Mealtimes and eating are such an integral part of life, but how many 18 year olds go to college stumped by making even a basic plate of spaghetti? A big part of being independent (and being healthy) is being able to feed yourself, yet moms often feel like they need to 'do it all' and take on the role of cook and cleaner in the family.
No one wants their kids to grow up without the skills to look after themselves, but at the same time you don't expect a five-year-old to be toiling away in the kitchen making dinner, right? Womensforum talked to developmental-behavioral pediatrician Dr. Adiaha Franklin of Texas Children's Hospital about when kids can start helping out in the kitchen, and the appropriate tasks they are mentally and physically able to accomplish.
Parents should first model and describe the behavior they would like their child to imitate. Dr. Franklin says, "For example, a parent could say, 'See, Daddy put a cup in front of each chair'” or 'Help Mommy put the dirty spoons in the sink.'"
Kids as young as three years old can start helping out in the kitchen with extremely simple tasks, such as setting the table, throwing away empty food containers or putting dirty cups on the counter.
By the time a child is four years old, he or she should be able to make a simple meal like a bowl of cereal or a PB&J sandwich. Motor skills have developed enough that, depending on the heaviness, a typical four year old can put drink containers on the table as well as condiments.
Kids at this age also have the mental capabilities to start helping choose items for the dinner menu, which gives them a significant role and makes them feel like an important member of the family.
This is a good time to have them play a role in making the dinner. Prego® has a great recipe for White Chicken Pizza that would be perfect for a small child to play sous chef. They can put the toppings on and watch you put it in the oven.
Dr. Franklin says, "By this age, children enjoy helping with chores because their gross motor skills and hand-eye coordination have improved, so a four-year-old may actually enjoy helping to sweep the kitchen."
Dr. Franklin says, "By age five, a typically-developing child is fairly independent.
They can brush their own teeth, dress independently, decide what they would like to eat for an after-school snack and begin to use the microwave or toaster with adult supervision."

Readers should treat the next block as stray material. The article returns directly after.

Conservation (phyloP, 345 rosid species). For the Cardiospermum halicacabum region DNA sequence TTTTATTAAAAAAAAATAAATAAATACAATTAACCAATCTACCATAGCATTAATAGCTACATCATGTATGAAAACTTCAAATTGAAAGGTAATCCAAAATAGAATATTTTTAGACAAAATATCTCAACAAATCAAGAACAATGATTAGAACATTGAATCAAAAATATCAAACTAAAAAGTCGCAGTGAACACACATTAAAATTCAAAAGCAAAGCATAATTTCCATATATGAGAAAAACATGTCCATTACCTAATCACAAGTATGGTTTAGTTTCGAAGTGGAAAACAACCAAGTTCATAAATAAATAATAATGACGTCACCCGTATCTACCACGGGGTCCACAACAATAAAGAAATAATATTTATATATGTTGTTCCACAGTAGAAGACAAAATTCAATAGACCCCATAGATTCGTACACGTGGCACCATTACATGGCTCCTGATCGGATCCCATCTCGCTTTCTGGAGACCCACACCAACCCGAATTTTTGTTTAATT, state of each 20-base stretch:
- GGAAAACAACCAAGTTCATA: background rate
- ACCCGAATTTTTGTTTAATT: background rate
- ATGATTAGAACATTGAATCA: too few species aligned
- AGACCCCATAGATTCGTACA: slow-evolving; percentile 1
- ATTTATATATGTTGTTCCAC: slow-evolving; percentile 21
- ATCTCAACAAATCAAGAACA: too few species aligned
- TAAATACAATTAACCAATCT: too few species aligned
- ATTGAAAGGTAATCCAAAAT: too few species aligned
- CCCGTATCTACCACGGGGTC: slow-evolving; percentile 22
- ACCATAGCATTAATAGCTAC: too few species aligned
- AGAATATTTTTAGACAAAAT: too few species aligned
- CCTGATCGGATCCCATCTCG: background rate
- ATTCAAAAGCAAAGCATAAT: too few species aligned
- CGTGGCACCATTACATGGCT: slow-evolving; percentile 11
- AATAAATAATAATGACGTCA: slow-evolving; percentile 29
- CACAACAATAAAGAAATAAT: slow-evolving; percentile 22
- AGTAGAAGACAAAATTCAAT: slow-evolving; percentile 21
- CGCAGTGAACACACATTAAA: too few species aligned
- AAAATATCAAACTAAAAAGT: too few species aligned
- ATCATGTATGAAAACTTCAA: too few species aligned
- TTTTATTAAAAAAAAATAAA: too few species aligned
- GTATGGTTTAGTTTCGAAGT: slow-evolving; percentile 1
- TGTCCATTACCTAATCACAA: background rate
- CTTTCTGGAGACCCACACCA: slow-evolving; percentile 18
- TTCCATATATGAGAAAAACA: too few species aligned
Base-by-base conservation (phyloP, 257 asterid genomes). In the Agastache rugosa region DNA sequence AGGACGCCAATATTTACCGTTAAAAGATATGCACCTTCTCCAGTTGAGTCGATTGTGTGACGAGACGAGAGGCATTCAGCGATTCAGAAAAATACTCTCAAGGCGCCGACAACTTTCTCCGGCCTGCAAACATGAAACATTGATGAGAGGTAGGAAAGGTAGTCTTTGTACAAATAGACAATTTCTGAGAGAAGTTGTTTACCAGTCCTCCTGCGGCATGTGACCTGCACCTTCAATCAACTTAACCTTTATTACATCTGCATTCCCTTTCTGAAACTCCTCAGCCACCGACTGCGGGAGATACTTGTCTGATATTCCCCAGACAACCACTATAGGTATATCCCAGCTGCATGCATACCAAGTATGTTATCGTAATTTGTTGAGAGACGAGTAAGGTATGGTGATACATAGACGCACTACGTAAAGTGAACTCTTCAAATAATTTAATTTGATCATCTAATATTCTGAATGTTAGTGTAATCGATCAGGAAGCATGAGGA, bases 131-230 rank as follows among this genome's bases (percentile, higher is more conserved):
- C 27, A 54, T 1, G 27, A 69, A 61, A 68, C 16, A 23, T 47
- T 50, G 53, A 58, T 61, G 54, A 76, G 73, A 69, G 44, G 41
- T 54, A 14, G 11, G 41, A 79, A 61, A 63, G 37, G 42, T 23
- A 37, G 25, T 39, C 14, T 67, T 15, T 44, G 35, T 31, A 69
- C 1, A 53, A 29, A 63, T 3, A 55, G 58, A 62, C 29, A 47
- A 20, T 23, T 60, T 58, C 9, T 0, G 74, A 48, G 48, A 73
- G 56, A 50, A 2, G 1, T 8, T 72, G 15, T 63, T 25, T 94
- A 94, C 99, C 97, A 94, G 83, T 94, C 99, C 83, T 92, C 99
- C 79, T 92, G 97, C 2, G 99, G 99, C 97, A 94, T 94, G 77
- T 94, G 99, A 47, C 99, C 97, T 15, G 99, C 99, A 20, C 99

"[Six-year-olds] can help put away left-overs, help select the menu, help load the dishwasher and help sweep the floor or clean off the table." - Dr. Franklin
At this age, a five-year-old can get more involved in clean-up after mealtimes. These kids can help rinse dishes (Dr. Franklin recommends using a stool or chair for support and have an adult adjust the water temperature). They have the capability to put clean dishes away and clean off the table after mealtimes.
By the time kids are six years old, expect them to know their way around the kitchen! In addition to more skills with kitchen appliances, Dr. Franklin says, "They can help put away left-overs, help select the menu, help load the dishwasher, and help sweep the floor or clean off the table."
From there, it's up to you which recipes you start to teach them! Begin with starter recipes like the White Chicken Pizza we mentioned and then slowly work your way up to something more direction-laden like Prego®'s Italian-Style Sloppy Joes. This recipe is perfect because it is delicious, easy to make and is supposed to look a bit messy.
Working on recipes kids like to eat will create great memories for kids now and teach them how to make yummy food they can enjoy their whole lives.
Trust us, maybe not now, but your kids will thank you for teaching them how to look after themselves!
For more dinnertime recipes, visit Womensforum's "Mealtime, Family Time" Pinterest page.